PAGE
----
The Good People of Planet Earth

Andy Muirhead is well known as the host of the Collectors on ABCTV and Hobart Breakfast ABC Radio. 

State Library of Victoria

Melbourne International Comedy Festival

Saturday, April 3, 2010.

Good PeopleAndy Muirhead is well known as the host of the Collectors on ABCTV and Hobart Breakfast ABC Radio. 

Way back he started out as a Biologist who began a side line in stand up in Raw Comedy in 2002 and spread his wings doing gigs in Hobart, Adelaide, Melbourne and Brisbane. This is his second Melbourne Comedy Festival at the State Library and he seems to like the venue – it’s not bad afterall, comfy seats, circulating air and sober clients!

He’s a lovely lad and it feels so wrong that 2009 was such a nasty year for Andy – his girlfriend dumped him on Christmas Eve (what a bitch!) and his Scottish grandmother died (she did a rather memorable rainbow trifle thing). 

He launches the show with one of Dickens’ finest but not likely to twitch the funny switch: “ It was the best of times, it was the worst of times…yeah but no.”  Props are bare and in evidence only if you call chocolate Easter bunnies in foil – later to become prizes – props.  The lighting never varies from auditorium-bright and the sound is clear.  With the exception of a little, gentle audience participation it’s just young Andy and the microphone. 

His grandmother’s death gives rise to some humourous ancedotes about the Scot’s aversion to culinary creativity and the Scottish temperament.  Vis a vis, after a few hours in a Scottish pub Andy emerges with a stereotypically contagious “thick Scottish accent, unknown fungus and hatred of humanity.”  However that theme is introduced by a half cheery: “So who’s had a recent death in the family?”  Um? The night I attended the majority of 40-plus audience visibly sucked in air and flipped straight back into the last family funeral they were at and no one appeared ready with a chuckle.  Still we rose to the occasion, shed black and rollicked a bit.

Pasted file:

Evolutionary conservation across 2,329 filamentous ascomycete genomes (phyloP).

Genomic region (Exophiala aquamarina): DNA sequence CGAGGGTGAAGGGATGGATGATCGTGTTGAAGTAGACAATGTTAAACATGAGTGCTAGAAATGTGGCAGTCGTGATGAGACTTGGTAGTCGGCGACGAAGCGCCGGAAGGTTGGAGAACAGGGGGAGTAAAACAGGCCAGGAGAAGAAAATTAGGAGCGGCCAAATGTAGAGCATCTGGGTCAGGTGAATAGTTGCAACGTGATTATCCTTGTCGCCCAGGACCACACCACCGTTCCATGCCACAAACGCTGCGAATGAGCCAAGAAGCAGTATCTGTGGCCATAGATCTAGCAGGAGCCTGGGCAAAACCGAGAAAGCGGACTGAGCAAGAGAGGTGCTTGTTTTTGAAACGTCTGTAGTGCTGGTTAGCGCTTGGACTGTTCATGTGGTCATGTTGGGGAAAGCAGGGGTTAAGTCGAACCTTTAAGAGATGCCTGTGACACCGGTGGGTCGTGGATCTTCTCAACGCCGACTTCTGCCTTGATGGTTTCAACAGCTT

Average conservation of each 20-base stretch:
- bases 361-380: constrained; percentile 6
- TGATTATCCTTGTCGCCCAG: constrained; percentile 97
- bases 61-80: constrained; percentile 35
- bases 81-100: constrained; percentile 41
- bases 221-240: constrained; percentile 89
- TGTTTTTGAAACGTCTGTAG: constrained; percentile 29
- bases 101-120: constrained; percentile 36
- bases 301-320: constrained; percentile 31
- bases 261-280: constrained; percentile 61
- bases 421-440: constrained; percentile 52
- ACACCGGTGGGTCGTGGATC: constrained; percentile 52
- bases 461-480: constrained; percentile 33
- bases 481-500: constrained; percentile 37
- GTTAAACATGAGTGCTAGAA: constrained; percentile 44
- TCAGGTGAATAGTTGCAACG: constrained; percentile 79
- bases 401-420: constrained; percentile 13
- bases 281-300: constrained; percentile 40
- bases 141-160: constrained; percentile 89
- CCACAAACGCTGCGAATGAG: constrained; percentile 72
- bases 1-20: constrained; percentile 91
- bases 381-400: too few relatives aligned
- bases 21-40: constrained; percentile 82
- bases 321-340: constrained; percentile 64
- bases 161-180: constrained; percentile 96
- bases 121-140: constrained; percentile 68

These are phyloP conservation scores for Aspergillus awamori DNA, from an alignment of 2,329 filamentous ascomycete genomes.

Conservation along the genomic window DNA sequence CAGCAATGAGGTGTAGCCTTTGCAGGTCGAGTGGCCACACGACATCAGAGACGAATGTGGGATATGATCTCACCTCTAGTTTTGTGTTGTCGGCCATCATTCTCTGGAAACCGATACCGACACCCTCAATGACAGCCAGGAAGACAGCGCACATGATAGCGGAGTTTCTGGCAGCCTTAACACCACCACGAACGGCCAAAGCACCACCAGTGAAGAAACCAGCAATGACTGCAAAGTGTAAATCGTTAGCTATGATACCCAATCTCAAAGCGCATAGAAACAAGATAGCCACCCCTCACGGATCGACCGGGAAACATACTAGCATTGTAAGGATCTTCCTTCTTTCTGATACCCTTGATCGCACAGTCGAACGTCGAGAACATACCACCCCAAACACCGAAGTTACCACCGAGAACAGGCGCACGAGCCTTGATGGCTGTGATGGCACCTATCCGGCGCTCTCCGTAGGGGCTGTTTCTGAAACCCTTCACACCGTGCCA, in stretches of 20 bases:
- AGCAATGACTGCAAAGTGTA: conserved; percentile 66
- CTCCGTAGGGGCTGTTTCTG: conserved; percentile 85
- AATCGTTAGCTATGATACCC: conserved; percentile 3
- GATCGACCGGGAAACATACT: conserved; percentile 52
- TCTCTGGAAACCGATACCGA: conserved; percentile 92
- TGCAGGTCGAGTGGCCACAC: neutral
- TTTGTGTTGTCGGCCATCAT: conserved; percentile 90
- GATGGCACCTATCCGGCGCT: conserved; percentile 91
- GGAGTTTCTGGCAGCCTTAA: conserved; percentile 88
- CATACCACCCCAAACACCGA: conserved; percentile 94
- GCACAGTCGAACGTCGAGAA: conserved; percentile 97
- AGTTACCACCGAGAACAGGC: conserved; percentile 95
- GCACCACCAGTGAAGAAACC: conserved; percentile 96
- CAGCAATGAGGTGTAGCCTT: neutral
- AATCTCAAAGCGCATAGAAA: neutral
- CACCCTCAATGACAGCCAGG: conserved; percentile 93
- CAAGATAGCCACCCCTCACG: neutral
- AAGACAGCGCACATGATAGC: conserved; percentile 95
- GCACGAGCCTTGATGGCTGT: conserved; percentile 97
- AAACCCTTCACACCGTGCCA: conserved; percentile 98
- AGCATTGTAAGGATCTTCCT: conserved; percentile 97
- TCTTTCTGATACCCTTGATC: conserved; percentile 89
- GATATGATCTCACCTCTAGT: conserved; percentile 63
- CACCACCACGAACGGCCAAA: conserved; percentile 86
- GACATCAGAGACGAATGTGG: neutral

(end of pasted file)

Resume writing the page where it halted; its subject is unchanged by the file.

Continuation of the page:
We’re taken on an entertaining  monologue tour of the stuffed Sam the Koala, unusual animal facts (“Penguins don’t have nipples”), the GP, hoons, cars (“Melbourne’s the only place where even the big wheel is up on blocks”) and Melbourne bar scene (“You can never find them and they all have one word names like Fud, Slod.  I’m going to open up a bar called Dressing Gown”).

The broken relationship material recreates the glorious – how to get the best sex from dressing up as a fireman – and mainly inglorious moments with the girl.  And yes, we were all on his side but because he’s so nice he didn’t mine it for some of the funnier material we all find when a relationship is over and we want be comic and vicious (OK, some us want to be comic and well, a tad vicious; alright, alright, bloody vicious!). 

What Andy gives is some lovely storytelling, but there are no uproarious moments.  It is humorous in parts and in parts it warms the cockles of the heart, which is nice, really.  But after a long, hard week I wanted to laugh myself silly-sick and I didn’t and in the end I just worried about young Andy and if he’ll be alright – something that mothers do about their kids rather than patrons do about clever stand up comics.

Season closed.

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